Quaker-pocalypse—Spiritual Nurture & Advancement

June 3, 2015 § 6 Comments

If we want to reverse our decline and fulfill our calling in the world, our meetings need to enjoy a vital religious life. In recent posts, I have offered queries for meetings to assess how well they are doing in the areas of worship and fellowship. People coming to a meeting for the first time or for the first few times will first experience the quality of the worship and its vocal ministry and get a first impression of the community, so these two aspects of meeting life impact the growth or decline of a meeting directly.

Spiritual nurture for individuals and families has a less direct impact on meeting growth because it takes a while for newcomers to experience and appreciate whatever efforts a meeting makes to recognize and nurture the members’ spiritual gifts and their ministry, and the meeting’s religious education programs for youth and adults.

I fear, however, that most of our meetings do not try to name our members’ spiritual gifts or nurture them in any proactive way. Too often we are left to our own devices when it comes to maturing in the life of the spirit. As a result, the collective life of the spirit, the spiritual maturity of the meeting, suffers. So, when people come to our meeting for the first time or for a handful of times, is there a there there?

I believe that recognizing and nurturing spiritual gifts is an absolute essential for a vital meeting’s religious life. If, as I said in my series on What is Quakerism for?, our mission as meetings is to bring people to God and God into the world, why would we leave our members and attenders on their own in finding God, in finding a personal spiritual practice that works for them (spiritual formation *)? And why would we deny our meetings the blessings of a membership that is confident and mature in its gifts and equipped to serve the meeting and the waiting world with their gifts’ unfolding?

We are not without resources. Several yearly meetings have spiritual nurture or spiritual formation programs, we have the School of the Spirit, and we have our conference centers that hopefully have programs along these lines. And even if meetings do not have anyone with substantive experience in spiritual nurture and spiritual formation, the meeting still has some good options. But first we have to ask ourselves some questions.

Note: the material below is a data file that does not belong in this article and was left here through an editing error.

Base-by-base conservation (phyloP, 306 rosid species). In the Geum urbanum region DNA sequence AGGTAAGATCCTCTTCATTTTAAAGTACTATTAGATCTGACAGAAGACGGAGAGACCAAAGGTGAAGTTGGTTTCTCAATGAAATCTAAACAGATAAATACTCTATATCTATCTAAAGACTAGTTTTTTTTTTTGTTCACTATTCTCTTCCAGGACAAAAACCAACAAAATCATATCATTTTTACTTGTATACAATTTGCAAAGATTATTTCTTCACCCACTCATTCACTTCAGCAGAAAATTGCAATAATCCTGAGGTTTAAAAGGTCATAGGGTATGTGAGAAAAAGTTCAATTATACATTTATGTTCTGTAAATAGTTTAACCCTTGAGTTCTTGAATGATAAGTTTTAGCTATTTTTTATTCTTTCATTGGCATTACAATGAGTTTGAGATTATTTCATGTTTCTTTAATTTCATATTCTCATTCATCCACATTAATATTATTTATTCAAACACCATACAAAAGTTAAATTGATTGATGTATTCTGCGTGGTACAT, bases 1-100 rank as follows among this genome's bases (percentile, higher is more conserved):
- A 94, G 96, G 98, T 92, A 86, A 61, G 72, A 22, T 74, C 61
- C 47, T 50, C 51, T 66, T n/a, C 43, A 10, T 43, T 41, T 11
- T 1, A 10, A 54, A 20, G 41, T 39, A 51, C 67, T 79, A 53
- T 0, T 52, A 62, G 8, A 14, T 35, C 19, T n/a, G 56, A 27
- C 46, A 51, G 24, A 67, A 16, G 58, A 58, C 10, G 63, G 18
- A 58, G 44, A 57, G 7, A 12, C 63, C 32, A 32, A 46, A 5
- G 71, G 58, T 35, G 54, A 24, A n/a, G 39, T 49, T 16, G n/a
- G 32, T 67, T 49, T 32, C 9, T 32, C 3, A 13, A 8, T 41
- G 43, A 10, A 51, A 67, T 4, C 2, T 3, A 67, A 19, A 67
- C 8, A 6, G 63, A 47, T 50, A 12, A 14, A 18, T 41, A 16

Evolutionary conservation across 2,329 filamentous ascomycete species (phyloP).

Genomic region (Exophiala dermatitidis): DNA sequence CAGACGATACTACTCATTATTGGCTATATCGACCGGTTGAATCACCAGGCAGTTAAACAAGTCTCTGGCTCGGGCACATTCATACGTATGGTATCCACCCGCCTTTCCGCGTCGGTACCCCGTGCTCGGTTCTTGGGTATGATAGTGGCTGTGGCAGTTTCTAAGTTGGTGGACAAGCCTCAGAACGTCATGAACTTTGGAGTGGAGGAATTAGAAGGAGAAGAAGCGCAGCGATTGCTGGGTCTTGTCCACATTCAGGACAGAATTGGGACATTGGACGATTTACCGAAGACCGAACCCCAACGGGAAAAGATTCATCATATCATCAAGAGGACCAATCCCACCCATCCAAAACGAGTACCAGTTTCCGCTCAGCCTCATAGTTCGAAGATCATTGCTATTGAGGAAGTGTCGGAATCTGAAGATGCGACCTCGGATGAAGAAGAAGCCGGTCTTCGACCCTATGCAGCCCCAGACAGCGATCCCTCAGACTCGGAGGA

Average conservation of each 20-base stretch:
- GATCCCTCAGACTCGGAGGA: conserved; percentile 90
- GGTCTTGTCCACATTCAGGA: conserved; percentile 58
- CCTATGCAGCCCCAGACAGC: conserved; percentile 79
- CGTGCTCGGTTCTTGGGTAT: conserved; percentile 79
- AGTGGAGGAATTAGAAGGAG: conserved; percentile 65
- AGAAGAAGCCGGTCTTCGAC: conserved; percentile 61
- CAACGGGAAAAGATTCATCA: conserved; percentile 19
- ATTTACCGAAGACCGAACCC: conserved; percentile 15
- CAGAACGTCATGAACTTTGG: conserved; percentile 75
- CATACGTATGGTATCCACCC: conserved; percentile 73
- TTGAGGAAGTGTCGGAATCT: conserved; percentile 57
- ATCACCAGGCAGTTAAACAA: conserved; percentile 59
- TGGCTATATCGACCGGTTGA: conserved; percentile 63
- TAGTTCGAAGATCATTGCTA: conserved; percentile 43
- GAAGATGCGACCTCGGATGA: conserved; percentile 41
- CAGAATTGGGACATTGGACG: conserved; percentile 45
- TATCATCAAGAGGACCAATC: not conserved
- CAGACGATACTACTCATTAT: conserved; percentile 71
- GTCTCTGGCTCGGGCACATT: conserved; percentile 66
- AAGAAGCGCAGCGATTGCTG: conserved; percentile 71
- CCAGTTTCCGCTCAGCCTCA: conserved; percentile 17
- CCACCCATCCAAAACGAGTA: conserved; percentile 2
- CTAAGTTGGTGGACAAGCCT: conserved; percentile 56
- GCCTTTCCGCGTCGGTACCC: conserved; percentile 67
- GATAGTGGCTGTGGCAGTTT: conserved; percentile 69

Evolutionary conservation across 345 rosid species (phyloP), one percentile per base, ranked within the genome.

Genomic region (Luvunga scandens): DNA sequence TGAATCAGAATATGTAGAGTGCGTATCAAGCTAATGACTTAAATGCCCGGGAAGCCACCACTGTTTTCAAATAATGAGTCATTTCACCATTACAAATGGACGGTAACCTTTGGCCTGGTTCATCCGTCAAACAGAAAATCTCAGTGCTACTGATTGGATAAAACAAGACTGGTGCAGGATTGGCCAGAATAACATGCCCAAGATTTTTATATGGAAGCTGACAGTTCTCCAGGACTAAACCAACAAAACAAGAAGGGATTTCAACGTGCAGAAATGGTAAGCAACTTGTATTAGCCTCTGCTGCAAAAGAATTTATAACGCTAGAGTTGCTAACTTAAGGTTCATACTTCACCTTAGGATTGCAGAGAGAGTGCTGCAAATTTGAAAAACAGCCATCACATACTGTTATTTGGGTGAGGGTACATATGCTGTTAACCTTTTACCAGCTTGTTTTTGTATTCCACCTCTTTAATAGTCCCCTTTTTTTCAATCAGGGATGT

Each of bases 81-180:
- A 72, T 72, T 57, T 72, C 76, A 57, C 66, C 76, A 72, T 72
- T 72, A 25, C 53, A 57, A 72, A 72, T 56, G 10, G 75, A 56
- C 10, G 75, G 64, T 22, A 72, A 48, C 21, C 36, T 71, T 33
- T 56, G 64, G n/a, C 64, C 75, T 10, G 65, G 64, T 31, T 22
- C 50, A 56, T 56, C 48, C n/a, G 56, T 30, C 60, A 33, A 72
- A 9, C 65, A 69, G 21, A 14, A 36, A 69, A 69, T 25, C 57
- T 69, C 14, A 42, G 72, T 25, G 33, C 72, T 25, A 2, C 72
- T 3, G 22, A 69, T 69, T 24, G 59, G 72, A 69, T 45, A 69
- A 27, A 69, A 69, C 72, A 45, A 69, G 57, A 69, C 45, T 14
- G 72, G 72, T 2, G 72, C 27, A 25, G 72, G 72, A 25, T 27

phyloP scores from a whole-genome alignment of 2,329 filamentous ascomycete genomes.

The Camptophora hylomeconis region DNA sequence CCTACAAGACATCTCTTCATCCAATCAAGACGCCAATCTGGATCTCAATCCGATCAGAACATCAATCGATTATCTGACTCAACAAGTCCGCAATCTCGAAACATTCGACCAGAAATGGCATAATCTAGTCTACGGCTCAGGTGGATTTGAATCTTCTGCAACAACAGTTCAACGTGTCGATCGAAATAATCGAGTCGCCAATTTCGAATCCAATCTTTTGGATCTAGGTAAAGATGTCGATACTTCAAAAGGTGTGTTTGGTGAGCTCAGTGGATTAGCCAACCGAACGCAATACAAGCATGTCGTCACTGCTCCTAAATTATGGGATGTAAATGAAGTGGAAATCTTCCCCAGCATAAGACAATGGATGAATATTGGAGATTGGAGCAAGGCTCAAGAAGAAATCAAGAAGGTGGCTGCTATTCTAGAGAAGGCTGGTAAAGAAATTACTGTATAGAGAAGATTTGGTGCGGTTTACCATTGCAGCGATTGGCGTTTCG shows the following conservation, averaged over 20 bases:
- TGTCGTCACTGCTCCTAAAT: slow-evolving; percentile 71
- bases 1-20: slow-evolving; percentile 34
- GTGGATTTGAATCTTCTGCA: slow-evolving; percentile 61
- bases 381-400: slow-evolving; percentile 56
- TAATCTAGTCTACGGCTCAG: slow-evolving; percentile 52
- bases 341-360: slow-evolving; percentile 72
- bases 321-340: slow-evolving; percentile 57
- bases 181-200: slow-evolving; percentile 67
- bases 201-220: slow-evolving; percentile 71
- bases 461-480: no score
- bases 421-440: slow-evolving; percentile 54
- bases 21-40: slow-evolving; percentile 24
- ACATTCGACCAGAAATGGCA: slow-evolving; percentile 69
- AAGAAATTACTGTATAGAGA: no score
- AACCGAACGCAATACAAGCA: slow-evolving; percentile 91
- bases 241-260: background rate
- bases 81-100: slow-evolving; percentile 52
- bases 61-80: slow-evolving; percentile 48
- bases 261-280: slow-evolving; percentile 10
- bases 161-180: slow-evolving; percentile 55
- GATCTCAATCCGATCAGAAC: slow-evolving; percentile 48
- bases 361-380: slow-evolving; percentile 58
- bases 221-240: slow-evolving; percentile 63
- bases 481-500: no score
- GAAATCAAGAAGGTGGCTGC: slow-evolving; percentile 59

Recognizing and Nurturing Spiritual Gifts

  • Does your meeting have a list in its collective head of spiritual gifts, so that you would recognize them when you saw them? (I plan a subsequent post or series of posts in which I provide such a list and some context for understanding them, using the gifts of the spirit in Paul’s letters (Romans 12, 1 Corinthians 12 and 14, and Ephesians 4) as a starting point.)
  • Does your meeting do anything to help its members and attenders recognize their own gifts in the spirit? Does your ministry committee take the time to discuss the gifts of each member and attender with an eye to how they might be nurtured?
  • Or do you leave this task to nominating committee? Does your nominating committee go beyond just its charge to fill slots in the roster with people who who have a gift in a certain area, to recognize where some gifts may lie unrecognized or unexpressed because there is no committee for that gift, and to help Friends recognize and grow their gifts, regardless of whether they choose to bring those gifts to a committee in service?
  • Do your other committees think in terms of the gifts that the Friends who serve on them bring? In addition to the tasks involved in the committee’s charge, do your committees take time to be laboratories for the exploration of the gifts of its members, to name those gifts, and to be nurturing gardens in which the gifts of the committee’s members may grow, regardless of whether they directly serve the tasks laid upon the committee?
  • Does your meeting record gifts in ministry, or do anything else to collectively name and recognize your members’ spiritual gifts for the meeting? Or do you have members who fear that somehow recognizing gifts in ministry elevates the minister in ways that violate the testimony of equality? If this fear does prevail in your meeting, then why? Do you have direct, concrete experience of harmful exaltation of recognized ministers? If this fear does not come from direct experience, then where does it come from?
  • Does anyone or any committee in your meeting proactively watch for emerging gifts and emerging ministries, so that you are ready to serve as an elder or mentor when you see them?